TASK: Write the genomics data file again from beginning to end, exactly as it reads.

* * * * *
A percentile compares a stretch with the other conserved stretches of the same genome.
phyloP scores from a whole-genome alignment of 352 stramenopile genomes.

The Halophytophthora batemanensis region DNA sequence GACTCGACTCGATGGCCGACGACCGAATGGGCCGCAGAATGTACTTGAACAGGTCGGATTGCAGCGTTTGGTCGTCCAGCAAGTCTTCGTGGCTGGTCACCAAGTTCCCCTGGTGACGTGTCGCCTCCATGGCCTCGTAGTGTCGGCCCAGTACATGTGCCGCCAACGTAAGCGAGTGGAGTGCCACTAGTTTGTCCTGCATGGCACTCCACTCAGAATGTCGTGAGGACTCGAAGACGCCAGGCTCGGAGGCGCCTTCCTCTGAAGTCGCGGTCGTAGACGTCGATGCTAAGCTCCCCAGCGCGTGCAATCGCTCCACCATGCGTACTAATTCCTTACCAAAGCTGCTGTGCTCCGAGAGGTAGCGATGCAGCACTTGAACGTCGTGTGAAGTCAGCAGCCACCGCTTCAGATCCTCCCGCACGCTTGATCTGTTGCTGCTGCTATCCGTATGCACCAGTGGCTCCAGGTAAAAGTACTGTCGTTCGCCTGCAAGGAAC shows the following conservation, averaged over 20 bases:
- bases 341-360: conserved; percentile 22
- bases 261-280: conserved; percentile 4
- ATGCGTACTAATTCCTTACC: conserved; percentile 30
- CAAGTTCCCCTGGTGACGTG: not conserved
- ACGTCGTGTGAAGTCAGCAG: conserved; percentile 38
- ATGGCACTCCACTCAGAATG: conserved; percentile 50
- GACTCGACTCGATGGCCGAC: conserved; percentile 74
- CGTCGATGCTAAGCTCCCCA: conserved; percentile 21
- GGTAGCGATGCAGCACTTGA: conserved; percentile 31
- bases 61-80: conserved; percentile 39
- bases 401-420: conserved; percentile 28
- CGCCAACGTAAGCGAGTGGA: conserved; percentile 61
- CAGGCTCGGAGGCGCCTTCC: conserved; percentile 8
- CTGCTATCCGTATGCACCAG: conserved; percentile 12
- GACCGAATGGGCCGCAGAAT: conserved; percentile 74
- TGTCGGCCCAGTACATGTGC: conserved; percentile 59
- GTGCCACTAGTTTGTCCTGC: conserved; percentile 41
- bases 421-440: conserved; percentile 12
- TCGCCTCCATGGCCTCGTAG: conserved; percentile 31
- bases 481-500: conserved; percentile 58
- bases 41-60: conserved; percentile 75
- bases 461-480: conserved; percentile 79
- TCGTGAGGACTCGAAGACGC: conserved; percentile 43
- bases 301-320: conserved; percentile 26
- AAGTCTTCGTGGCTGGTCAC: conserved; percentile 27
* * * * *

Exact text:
A percentile compares a stretch with the other conserved stretches of the same genome.
phyloP scores from a whole-genome alignment of 352 stramenopile genomes.

The Halophytophthora batemanensis region DNA sequence GACTCGACTCGATGGCCGACGACCGAATGGGCCGCAGAATGTACTTGAACAGGTCGGATTGCAGCGTTTGGTCGTCCAGCAAGTCTTCGTGGCTGGTCACCAAGTTCCCCTGGTGACGTGTCGCCTCCATGGCCTCGTAGTGTCGGCCCAGTACATGTGCCGCCAACGTAAGCGAGTGGAGTGCCACTAGTTTGTCCTGCATGGCACTCCACTCAGAATGTCGTGAGGACTCGAAGACGCCAGGCTCGGAGGCGCCTTCCTCTGAAGTCGCGGTCGTAGACGTCGATGCTAAGCTCCCCAGCGCGTGCAATCGCTCCACCATGCGTACTAATTCCTTACCAAAGCTGCTGTGCTCCGAGAGGTAGCGATGCAGCACTTGAACGTCGTGTGAAGTCAGCAGCCACCGCTTCAGATCCTCCCGCACGCTTGATCTGTTGCTGCTGCTATCCGTATGCACCAGTGGCTCCAGGTAAAAGTACTGTCGTTCGCCTGCAAGGAAC shows the following conservation, averaged over 20 bases:
- bases 341-360: conserved; percentile 22
- bases 261-280: conserved; percentile 4
- ATGCGTACTAATTCCTTACC: conserved; percentile 30
- CAAGTTCCCCTGGTGACGTG: not conserved
- ACGTCGTGTGAAGTCAGCAG: conserved; percentile 38
- ATGGCACTCCACTCAGAATG: conserved; percentile 50
- GACTCGACTCGATGGCCGAC: conserved; percentile 74
- CGTCGATGCTAAGCTCCCCA: conserved; percentile 21
- GGTAGCGATGCAGCACTTGA: conserved; percentile 31
- bases 61-80: conserved; percentile 39
- bases 401-420: conserved; percentile 28
- CGCCAACGTAAGCGAGTGGA: conserved; percentile 61
- CAGGCTCGGAGGCGCCTTCC: conserved; percentile 8
- CTGCTATCCGTATGCACCAG: conserved; percentile 12
- GACCGAATGGGCCGCAGAAT: conserved; percentile 74
- TGTCGGCCCAGTACATGTGC: conserved; percentile 59
- GTGCCACTAGTTTGTCCTGC: conserved; percentile 41
- bases 421-440: conserved; percentile 12
- TCGCCTCCATGGCCTCGTAG: conserved; percentile 31
- bases 481-500: conserved; percentile 58
- bases 41-60: conserved; percentile 75
- bases 461-480: conserved; percentile 79
- TCGTGAGGACTCGAAGACGC: conserved; percentile 43
- bases 301-320: conserved; percentile 26
- AAGTCTTCGTGGCTGGTCAC: conserved; percentile 27